In this paper, we discuss the working principles of dye-sensitized solar cells (DSSCs) and how to use DSSCs kit to teach science. Three high school teachers were trained to fabricate DSSCs as part of an ongoing NSF RET program. The materials and equipment used for producing DSSCs are basic, and a standard procedure was formulated for the work to be replicated in a regular classroom. DSSCs were constructed using fruit juices from blackberry, raspberry, mulberry, blueberry, and strawberry. The absorption spectra of fruit dyes, along with food dyes, were examined in contrast to the solar spectrum. Teachers demonstrate the working principle of DSSCs and integrate hands-on activities into the K-12 curriculum. As the outcome, students should be able to (1) explain how a dye-sensitized solar cell converts sunlight into electricity; (2) design and build a dye-sensitized solar cell from basic components; (3) maximize efficiency of their solar cells using various fruit dyes; and (4) measure the voltage and current output of DSSCs in comparison with silicon solar cells. Data collected from implementing the developed curriculum in high school classrooms is discussed and plans of both formative and summative assessment are presented.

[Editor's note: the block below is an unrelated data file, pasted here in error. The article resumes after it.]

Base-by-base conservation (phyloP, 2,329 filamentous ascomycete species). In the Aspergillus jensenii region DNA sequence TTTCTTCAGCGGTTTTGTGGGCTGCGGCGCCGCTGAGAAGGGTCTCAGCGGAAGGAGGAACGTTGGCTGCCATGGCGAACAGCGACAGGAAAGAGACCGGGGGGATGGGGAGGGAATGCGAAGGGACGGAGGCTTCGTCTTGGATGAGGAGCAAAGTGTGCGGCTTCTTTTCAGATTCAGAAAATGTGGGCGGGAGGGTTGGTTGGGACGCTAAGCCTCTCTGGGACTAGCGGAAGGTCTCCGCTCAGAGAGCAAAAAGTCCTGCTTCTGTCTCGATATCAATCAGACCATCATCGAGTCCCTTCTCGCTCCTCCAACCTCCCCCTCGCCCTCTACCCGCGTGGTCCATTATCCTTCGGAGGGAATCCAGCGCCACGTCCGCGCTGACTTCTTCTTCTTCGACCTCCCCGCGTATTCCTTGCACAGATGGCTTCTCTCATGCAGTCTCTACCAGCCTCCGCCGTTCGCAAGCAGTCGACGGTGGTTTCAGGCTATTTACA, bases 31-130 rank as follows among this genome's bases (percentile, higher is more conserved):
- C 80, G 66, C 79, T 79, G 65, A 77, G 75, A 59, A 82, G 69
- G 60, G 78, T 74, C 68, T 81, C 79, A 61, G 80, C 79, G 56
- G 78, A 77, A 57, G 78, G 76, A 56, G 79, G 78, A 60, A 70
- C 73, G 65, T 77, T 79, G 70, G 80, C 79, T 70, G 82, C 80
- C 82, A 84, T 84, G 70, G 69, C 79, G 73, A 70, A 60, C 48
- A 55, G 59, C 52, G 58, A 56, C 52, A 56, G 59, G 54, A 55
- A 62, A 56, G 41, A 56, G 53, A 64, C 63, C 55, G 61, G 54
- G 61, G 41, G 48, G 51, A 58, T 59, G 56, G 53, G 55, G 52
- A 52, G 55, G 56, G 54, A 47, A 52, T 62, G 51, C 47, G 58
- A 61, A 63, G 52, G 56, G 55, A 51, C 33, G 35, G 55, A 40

|Original language||English (US)|
|Journal||ASEE Annual Conference and Exposition, Conference Proceedings|
|State||Published - Jun 22 2020|
|Event||2020 ASEE Virtual Annual Conference, ASEE 2020 - Virtual, Online|
Duration: Jun 22 2020 → Jun 26 2020
All Science Journal Classification (ASJC) codes